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Study Resources :: Text Commentaries :: Don Stewart :: Does God Know Everything?

Don Stewart :: Did the Lord Actually Regret That He Made Saul King of Israel?

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Did the Lord Actually Regret That He Made Saul King of Israel? (1 Samuel 15:11)

Does God Know Everything? – Question 25

There is a passage in the Bible where the Lord expresses regret. Scripture seems to say that God had second thoughts about making Saul the first king of the nation of Israel. The Lord said the following to Samuel.

“I repent that I have made Saul king; for he has turned back from following me, and has not performed my commandments.” And Samuel was angry; and he cried to the LORD all night (1 Samuel 15:11 RSV).

The New International Version says,

“I am grieved that I have made Saul king, because he has turned away from me and has not carried out my instructions.” Samuel was troubled, and he cried out to the LORD all that night. (1 Samuel 15:11 NIV)

Why was God sorry, or grieved, that He made Saul king? Does this indicate that God changed His mind? Did He actually regret that He made Saul the first king of Israel?

Option 1: God Actually Regretted His Decision about Choosing Saul

Open theism believes that God actually regretted His decision that He made Saul king of Israel. This is one of many examples of God having second thoughts about a previous decision. It supposedly shows that God takes risks and sometimes these risks are regretted. In this case, installation of Saul as Israel’s first king was one that the Lord later regretted.

Indeed, this was no small thing. Saul would not only cease being king, there would be no dynasty of kings from his family. Therefore, this decision of the Lord not only affected Saul, it affected the entire history of the nation.

Option 2: The Language Is Anthropopathic: It Is Not to Be Understood Literally

This passage is usually understood as a statement which is not to be understood literally. God did not literally regret His previous decision to make Saul king.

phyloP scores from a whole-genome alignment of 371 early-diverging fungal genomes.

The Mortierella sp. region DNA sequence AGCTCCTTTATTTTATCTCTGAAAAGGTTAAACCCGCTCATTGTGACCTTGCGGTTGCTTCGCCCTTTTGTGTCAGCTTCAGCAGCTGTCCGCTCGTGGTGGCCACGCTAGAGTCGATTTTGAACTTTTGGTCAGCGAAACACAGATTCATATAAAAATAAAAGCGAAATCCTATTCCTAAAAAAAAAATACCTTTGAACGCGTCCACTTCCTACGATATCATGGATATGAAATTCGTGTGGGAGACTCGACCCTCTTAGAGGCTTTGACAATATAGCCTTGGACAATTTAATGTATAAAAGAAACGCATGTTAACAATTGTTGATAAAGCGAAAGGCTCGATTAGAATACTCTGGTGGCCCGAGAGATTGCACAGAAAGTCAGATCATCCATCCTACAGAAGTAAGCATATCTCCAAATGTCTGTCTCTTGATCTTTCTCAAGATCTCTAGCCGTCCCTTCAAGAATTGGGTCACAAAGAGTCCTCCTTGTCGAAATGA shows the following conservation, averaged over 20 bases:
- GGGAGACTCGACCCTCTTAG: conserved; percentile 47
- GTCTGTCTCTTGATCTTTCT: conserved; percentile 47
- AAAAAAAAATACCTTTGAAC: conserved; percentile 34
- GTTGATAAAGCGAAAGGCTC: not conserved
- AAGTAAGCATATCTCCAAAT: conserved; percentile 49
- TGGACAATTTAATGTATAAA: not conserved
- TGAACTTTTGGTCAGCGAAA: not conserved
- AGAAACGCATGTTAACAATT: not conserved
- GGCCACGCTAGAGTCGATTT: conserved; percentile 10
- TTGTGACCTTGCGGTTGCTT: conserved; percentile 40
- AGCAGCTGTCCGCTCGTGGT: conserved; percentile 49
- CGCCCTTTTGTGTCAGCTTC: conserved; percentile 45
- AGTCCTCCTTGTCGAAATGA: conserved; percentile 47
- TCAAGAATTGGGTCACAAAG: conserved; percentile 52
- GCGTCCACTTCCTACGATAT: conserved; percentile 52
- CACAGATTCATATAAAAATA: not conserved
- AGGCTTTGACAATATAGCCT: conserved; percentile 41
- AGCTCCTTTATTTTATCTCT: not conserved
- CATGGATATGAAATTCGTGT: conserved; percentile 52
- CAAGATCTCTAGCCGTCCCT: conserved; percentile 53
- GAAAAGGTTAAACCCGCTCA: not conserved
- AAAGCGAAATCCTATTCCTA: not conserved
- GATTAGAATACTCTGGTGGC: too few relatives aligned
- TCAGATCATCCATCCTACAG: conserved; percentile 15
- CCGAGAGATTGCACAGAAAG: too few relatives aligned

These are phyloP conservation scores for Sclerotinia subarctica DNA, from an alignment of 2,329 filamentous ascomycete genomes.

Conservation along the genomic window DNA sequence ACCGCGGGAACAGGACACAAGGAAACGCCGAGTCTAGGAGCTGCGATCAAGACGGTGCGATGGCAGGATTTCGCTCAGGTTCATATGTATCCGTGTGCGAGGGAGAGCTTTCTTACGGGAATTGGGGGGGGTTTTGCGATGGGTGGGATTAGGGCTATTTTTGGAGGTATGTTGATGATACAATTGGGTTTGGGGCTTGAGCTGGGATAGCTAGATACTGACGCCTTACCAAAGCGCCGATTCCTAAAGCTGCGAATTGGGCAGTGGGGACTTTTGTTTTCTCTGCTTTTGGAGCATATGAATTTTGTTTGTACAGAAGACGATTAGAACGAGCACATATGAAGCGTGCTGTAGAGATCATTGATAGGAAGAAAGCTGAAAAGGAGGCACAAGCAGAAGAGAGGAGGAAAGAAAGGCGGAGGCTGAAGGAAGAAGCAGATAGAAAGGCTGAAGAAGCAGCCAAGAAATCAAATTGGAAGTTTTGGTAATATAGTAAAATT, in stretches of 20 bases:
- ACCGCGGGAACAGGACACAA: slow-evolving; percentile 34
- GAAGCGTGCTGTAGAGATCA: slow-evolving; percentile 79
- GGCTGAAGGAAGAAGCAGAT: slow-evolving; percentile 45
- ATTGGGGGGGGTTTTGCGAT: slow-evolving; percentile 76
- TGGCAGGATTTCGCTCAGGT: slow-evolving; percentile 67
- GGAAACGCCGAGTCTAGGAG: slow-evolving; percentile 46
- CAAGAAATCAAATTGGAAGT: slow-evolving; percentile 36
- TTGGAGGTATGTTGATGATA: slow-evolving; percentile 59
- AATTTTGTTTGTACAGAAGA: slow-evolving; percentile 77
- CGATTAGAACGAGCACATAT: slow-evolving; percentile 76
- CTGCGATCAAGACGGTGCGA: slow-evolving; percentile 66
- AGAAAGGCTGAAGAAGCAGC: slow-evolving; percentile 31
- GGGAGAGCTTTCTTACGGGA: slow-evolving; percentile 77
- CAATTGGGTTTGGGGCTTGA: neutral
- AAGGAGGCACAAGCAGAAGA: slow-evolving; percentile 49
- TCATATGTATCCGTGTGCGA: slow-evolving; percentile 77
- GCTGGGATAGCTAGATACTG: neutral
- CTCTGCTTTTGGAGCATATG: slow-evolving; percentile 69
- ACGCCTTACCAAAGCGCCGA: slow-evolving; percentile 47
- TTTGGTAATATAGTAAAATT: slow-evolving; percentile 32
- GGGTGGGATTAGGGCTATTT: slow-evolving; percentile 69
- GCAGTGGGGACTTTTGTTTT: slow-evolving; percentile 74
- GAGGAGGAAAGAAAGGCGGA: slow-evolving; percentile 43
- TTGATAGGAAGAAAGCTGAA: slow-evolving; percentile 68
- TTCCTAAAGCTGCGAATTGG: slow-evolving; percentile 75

The reason why this is understood in this manner concerns another statement found in the Book of Samuel it says,

“Moreover the Glory of Israel will not recant or change his mind; for he is not a mortal, that he should change his mind.” (1 Samuel 15:29 NRSV)

God does not change His mind! The statement could not be more clearly made. Therefore, any passage which seems to say that God changed His mind must be read in light of this statement. This is especially true of a statement found in the same book.

Summary – Question 25
Did the Lord Actually Regret That He Made Saul King of Israel? (1 Samuel 15:11)

In the Book of First Samuel there is a passage where the Lord “repented” that He made Saul the first king of the nation of Israel. Other translations say that God was grieved when He made Saul king. Does this actually mean that God expressed sorrow or regret that He actually made Saul king over Israel? Did God assume that He had initially made the wrong decision?

Those who hold to the open view of God see this as a true change of heart on the part of God. The God of Scripture actually regretted His previous decision. He did not know that Saul would turn out to be such a bad king. He was, therefore, sorry that He had installed him as their king.

However, this is not the case at all. Usually this statement is understood as Scripture attributing human emotions to God for our sake. In other words, they are given to us so that we can better understand His actions. It is not that God regrets, repents, or changes His mind. He does not. Certainly not in the same sense as we do.

In fact, later in the same chapter we are specifically told that God never recants or regrets His previous decisions. This should be the “controlling” statement as to how we are to understand other passages which seem to say that God regrets or changes His mind.

In sum, we should not use this passage to provide us with any specific information about God’s feelings or His knowledge.

Did Moses Persuade God to Change His Mind? ← Prior Section
Did Hezekiah Convince God to Allow Him to Live Fifteen Extra Years? Next Section →
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